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Take Me Along

Oct 5, 2012 by     2 Comments    Posted under: Tips & Advice

I love traveling with my cats, but my Sphynx cat, affectionately referred to as “Naked”, gets car sick within minutes of starting a car ride. I thought I’d share what I do to try to keep Velvet from vomiting and almost always defecating during the trip.

  1. I try my best to make sure she hasn’t eaten for 6 -8 hours prior to her being placed in her cat carrier.
  2. About 30 minutes before she goes in her carrier I give her ½ of a .25mg alprazolam tablet along with ¼ of a tablet of Cerenia. The alprazolam is to keep her calm and the Cerenia is to stop nausea. I always make sure I follow the medication with a little water to help make sure the medication reaches her stomach quickly and doesn’t irritate her esophagus as she is swallowing.

If this doesn’t work for a cat of yours that gets motion sickness, consider having your veterinarian prescribe acepromazine. It is also given about 30 minutes before traveling and is a great sedative. Your cat’s third eyelid will likely show and your cat might look pretty loopy, so don’t be surprised when your notice an unfamiliar facial expression on your cat when the medication is in your cat’s system.

Another option is to give Dramamine which you can purchase at your local pharmacy. A typical 10 pound cat should get ¼ – ½ of a 50mg tablet. It should also make you cat drowsy. Meclizine (Bonine) is another over the counter motion sickness medication that is doses at 12.5mg per 10 pound cat. For really severe car sickness you can add in a little Cerenia.

Try these medications when you have an opportunity to take a short car ride so you can test dosing and drug combinations. Your veterinarian is your best source when deciding which drugs to use since he or she will know your cat best.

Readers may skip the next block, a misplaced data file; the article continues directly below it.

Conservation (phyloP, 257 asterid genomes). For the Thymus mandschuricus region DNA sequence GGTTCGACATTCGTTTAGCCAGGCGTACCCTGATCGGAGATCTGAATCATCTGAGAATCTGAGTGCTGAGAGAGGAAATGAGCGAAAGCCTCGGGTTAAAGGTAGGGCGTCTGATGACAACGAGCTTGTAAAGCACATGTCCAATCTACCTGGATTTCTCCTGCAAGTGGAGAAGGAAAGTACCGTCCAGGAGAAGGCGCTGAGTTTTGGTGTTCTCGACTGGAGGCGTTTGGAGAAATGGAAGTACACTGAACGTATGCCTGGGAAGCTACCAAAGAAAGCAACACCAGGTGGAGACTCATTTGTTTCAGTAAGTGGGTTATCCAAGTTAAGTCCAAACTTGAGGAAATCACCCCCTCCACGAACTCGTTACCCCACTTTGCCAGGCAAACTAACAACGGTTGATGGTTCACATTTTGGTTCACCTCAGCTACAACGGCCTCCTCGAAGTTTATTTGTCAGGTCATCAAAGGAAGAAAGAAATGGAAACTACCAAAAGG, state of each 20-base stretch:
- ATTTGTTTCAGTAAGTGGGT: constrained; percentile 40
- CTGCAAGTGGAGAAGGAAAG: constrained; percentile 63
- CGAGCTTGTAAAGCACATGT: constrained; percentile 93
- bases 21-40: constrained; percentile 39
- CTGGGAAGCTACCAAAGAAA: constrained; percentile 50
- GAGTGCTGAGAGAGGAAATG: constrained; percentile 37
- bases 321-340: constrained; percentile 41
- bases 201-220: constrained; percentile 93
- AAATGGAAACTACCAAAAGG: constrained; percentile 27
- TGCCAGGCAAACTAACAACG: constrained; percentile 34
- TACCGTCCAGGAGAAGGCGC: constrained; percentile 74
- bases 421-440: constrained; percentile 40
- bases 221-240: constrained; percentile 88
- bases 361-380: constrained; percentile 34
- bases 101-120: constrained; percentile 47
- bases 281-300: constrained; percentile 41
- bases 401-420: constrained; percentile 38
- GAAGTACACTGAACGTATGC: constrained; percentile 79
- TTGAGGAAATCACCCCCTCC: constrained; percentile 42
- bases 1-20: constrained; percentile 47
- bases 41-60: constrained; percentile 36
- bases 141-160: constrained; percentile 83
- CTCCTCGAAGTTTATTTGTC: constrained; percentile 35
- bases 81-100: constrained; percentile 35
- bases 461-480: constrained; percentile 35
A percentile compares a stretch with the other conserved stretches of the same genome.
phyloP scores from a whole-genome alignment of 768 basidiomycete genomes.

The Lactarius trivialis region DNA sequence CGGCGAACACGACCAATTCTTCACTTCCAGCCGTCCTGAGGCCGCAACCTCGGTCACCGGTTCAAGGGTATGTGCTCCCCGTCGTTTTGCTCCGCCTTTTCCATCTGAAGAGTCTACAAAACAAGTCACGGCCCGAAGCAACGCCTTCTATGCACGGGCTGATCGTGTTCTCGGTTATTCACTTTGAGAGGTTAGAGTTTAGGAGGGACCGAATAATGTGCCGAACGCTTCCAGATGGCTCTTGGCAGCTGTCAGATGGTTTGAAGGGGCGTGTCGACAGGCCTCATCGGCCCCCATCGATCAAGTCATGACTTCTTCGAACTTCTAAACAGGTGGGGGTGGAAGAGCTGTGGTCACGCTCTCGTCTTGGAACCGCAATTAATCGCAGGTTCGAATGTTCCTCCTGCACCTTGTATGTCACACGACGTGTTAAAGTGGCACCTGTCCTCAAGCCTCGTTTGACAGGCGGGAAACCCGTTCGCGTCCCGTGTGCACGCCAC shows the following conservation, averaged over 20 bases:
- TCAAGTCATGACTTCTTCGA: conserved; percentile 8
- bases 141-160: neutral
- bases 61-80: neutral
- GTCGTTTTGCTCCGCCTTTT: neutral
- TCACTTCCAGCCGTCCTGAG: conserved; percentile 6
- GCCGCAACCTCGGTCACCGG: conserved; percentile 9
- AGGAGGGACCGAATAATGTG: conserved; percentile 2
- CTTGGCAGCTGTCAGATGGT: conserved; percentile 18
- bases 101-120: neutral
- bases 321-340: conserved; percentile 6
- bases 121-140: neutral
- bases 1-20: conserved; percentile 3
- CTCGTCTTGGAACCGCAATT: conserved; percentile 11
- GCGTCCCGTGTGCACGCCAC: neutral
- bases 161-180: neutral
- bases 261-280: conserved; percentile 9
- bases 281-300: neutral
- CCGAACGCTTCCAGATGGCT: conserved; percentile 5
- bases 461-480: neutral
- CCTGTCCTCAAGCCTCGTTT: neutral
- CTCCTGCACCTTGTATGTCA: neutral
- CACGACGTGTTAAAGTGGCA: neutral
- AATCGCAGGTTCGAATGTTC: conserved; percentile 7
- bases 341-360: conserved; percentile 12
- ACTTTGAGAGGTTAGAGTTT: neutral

Whichever drugs you use, make sure you are prepared when traveling with a cat that gets motion sickness. I always keep a harness on my cat when she is in her carrier in case a clean-up is needed. I attach a leash before she is allowed out or her carrier that is always lined with an absorbable puppy pad before my trip commences. I have waterless soap for me and even keep disposable exam gloves in my car. Disposable wipes like Clorox wipes work well to clean the carrier and of course, I keep plastic bags in the car as well for storing soiled puppy pads and used wipes until I find an available trash can.

Yes, it takes preparation and patience if you decide to travel with a cat that gets sick in the car, but it is well worth it when you reach your destination and your trip is made that much more enjoyable by having your cat along!

Dr Diane Eigner

Diane Eigner graduated from the University of Pennsylvania Veterinary School in 1980. Dr. Eigner established her exclusively feline practice, The Cat Doctor, in Philadelphia in 1983, and began offering house call services at the Jersey Shore in 1991. She is a past president of the University of Pennsylvania’s Veterinary School Alumni Society, a Past President of the American Association of Feline Practitioners and is a member of the advisory board of Harcum Junior College’s Veterinary Technical School. Diane has been the consulting veterinarian for the Morris Animal Refuge since 1983. Doctor Eigner’s column “Ask The Cat Doctor” appeared in the Cat Fancier’s Almanac from 1996-2000. Diane joined the Catalyst Council’s board as the American Association of Feline Practitioner’s representative in 2009. She is now serving as the immediate past-chair of the Catalyst Council.

An avid Sailor, Diane loves nothing better than to be at the Jersey shore where she keeps her sailboat, Purrfect, and where she has a second home. Since meeting her husband, Fred Turoff, Temple University’s Men’s gymnastics team head coach, her family life has been dominated by men’s gymnastics. Her son Evan is a level ten gymnast that competes nationally and will join her husband’s division I men’s gymnastics team in the fall.. Diane also shares her life with three very entertaining cats. Though she shouldn’t have a favorite, her Sphynx cat, Velvet, which she rescued at the shelter where she consults, is the cat love of her life. Her integrated home also includes a Welsh Corgi named Twinks, two Cornish Rex cats, Naui and Padi and a Russian Tortoise.

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